Next, the rules of what rights a prisoner of war receives must be established. According to the rules already set in place by the Geneva Convention, no formal charges need to be brought up against these individuals. However, the ethical treatment of the prisoners must be guaranteed. No physical harm or humiliation can come to them. Furthermore, no legal aid need be provided for their defense either. Once formal charges are brought against the accused some advisory attorney must be provided for their full understanding of their charges and to aid in their defense, but there is no standard for how long a prisoner can be incarcerated before being charged. Furthermore, during their incarceration “A prisoner of war shall be subject to the laws, regulations and orders in force in the armed forces of the Detaining Power.” (Office…) Meaning that all detainees must follow all of the rules and guidelines set by our military. Once charges are formally brought against the detained then the U.S. would be required to inform the opposing party. The government can accomplish this by announcing these charges publicly, which would most likely be done anyway through the press. Lastly, the U.S. would be required to either formally charge the prisoners or release them to their home country at the termination of the conflict, though there is no clear ending in sight to the War on Terror.
The legality of the arrests out of question as well as who can be classified a prisoner of war and what rights they are entitled, the major precaution should be the requirements for the arrests. Simple interrogations should be allowed for any suspect, but not prolonged detainment. Since this war clearly differs from a ground war between nations, the distinction for charging someone as a prisoner of war in this case must be heavily investigated rather than those clear cut cases. The evidence against them must align the suspect with a terrorist organization or terrorist activities as described above or through interpretation of the Geneva Convention. Detainment requires physical evidence to involvement in said terrorist activities such as; wire taps, witnesses to involvement, materials for creation or implementation of destructive devices or other materials obtained illegally or that are illegal themselves related to those topics, DNA evidence, affiliation with terrorist organizations etc. Clearly the simple ethnicity of the suspect should never count as evidence against them. Also, citizens of the U.S. fall under the rights and protections afforded them in the constitution until a state of Marshall Law is declared by the president, which has yet to occur. If however, that does become the case then anyone can be taken under the scrutiny of proper authorities with or without formal charges and legal advice. It is doubtful though that suspects in these proceedings would be citizens of the U.S. as there have yet to be a case of this scenario in the War on Terror. Given these above requirements a suspect can both be considered a prisoner of war and held without formal charges accordingly.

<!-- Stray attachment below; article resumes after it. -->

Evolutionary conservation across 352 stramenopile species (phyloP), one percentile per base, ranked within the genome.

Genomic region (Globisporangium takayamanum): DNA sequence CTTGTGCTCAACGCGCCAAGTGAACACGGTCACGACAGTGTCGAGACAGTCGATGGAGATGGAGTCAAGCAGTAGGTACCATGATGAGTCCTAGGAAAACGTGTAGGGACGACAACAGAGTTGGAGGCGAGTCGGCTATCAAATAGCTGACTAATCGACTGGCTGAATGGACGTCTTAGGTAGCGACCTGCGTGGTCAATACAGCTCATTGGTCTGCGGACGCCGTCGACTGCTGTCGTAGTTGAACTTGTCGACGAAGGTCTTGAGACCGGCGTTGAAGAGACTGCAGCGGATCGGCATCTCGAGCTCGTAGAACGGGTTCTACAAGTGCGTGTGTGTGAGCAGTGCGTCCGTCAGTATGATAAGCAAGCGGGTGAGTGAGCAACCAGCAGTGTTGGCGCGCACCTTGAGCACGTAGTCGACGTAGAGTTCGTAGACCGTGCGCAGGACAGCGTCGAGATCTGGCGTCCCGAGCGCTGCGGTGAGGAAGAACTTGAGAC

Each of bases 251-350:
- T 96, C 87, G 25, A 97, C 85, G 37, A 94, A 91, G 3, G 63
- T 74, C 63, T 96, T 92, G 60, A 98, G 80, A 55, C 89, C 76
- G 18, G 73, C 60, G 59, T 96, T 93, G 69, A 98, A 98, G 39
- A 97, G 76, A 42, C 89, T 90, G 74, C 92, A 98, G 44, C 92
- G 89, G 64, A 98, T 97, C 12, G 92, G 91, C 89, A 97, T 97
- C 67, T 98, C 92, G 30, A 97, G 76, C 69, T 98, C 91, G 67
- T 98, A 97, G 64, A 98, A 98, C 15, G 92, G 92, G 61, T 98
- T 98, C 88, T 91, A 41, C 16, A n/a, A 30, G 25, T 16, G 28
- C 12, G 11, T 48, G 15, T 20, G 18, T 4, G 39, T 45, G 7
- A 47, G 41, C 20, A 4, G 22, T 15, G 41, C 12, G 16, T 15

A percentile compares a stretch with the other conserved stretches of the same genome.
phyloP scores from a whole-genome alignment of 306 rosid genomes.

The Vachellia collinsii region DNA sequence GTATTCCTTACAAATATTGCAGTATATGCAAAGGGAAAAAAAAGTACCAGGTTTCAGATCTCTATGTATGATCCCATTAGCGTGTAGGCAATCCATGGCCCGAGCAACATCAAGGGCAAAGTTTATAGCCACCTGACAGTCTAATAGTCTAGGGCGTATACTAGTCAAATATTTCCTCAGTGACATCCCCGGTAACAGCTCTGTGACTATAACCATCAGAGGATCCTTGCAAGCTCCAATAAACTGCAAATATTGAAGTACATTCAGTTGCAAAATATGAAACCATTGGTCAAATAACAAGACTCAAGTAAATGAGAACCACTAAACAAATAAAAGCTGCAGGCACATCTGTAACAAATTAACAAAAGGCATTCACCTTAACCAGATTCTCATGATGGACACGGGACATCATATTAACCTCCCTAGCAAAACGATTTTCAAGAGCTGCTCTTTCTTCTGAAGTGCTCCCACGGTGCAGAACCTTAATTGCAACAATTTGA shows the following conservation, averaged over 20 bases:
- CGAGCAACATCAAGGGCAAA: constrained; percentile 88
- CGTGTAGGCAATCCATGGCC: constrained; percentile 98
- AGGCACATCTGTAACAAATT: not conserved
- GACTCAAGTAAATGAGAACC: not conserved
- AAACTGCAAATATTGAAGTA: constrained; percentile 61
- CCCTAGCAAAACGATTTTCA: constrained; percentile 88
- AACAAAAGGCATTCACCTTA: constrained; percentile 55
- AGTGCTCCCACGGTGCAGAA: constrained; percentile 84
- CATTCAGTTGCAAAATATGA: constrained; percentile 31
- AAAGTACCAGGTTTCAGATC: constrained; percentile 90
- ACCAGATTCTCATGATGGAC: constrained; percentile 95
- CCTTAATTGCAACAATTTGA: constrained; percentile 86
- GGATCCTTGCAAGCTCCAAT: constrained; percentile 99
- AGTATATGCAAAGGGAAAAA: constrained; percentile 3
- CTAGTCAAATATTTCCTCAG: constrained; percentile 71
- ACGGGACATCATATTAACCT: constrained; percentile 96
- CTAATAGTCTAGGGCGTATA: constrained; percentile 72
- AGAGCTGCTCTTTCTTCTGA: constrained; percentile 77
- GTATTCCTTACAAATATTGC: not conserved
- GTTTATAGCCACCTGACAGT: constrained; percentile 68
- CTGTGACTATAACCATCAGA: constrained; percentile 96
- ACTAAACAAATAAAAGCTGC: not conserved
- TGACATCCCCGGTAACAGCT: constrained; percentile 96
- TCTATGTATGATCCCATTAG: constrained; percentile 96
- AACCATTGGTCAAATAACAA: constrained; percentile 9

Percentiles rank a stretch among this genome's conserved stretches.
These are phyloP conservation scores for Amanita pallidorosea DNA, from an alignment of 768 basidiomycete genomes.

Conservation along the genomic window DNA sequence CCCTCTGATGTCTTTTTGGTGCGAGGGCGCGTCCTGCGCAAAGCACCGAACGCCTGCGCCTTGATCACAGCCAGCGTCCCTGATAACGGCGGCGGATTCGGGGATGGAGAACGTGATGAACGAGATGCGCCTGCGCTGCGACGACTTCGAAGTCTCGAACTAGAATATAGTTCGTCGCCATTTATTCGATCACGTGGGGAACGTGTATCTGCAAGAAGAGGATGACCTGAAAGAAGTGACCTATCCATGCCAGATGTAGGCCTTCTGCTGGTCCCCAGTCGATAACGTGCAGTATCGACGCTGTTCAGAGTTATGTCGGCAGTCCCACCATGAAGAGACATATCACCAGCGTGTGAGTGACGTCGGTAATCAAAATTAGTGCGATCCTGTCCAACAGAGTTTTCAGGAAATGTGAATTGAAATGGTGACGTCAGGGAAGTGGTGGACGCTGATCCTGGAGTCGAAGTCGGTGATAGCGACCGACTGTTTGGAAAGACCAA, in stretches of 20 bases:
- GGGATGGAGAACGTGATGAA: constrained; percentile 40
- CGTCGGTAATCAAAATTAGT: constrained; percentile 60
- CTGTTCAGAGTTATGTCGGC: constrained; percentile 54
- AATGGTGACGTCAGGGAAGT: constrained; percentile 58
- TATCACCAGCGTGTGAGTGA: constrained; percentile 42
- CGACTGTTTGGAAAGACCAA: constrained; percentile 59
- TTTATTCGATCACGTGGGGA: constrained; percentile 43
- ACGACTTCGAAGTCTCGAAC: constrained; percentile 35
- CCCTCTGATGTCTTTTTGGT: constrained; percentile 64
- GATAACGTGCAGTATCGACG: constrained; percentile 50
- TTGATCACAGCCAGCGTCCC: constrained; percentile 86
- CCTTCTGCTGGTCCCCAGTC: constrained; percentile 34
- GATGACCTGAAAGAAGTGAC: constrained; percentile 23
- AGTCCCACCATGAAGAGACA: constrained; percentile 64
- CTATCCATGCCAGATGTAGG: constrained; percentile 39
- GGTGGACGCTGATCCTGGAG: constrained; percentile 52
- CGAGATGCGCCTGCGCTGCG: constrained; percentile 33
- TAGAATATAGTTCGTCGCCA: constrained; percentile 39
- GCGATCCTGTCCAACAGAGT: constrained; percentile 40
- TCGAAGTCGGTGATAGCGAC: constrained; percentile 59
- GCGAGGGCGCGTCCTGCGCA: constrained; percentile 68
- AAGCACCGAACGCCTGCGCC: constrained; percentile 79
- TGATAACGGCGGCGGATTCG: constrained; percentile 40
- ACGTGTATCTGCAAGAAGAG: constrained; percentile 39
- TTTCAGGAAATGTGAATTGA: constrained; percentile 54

In the end, it must also be guaranteed that no person be held indefinitely. Since there is no end in sight for this War on Terror, time frames should be established to determine the length of time they will be held before formal charges are brought against them. However, after an initial interrogation and detainment suspects can be held while authorities are obtaining proof to proceed with charges or deportation procedures. So as long as investigations are currently being carried out on a suspect, holding them is justified. The government must provide necessary and proper evidence to their guilt and must eventually charge them of war crimes or take other measures that do not involve detainment or bringing charges upon them, such as deportation.
Therefore foreign nationals suspected of terrorism can be held without formal charges or advise from legal aid while considered prisoners of a War on Terror declared by president Bush. The Geneva Convention describes the standards for both who can be considered a prisoner of war and what rights and privileges can be afforded to them. Time frames for charges to be brought up should be established as the time of detainment, but those time frames are also subject to change according to evidentiary findings. As long as the U.S. government follows these guidelines they have used since 1949 for prisoners of war and a uniform standard for time frames of holding prisoners of the War on Terror these incarcerations are perfectly legitimate.
Bush, George W. 2001. “Transcript of President Bush’s Address.” [web page] Sep 2001; http://archives.cnn.com/2001/US/09/20/gen.bush.transcript/ [Accessed 12 April 2005]
Office of the United Nations High Commissioner for Human Rights. “Geneva Convention Relative to the Treatment of Prisoners of War” [web page] 1997; http://www.unhchr.ch/html/menu3/b/91.htm [Accessed 13 April 2005]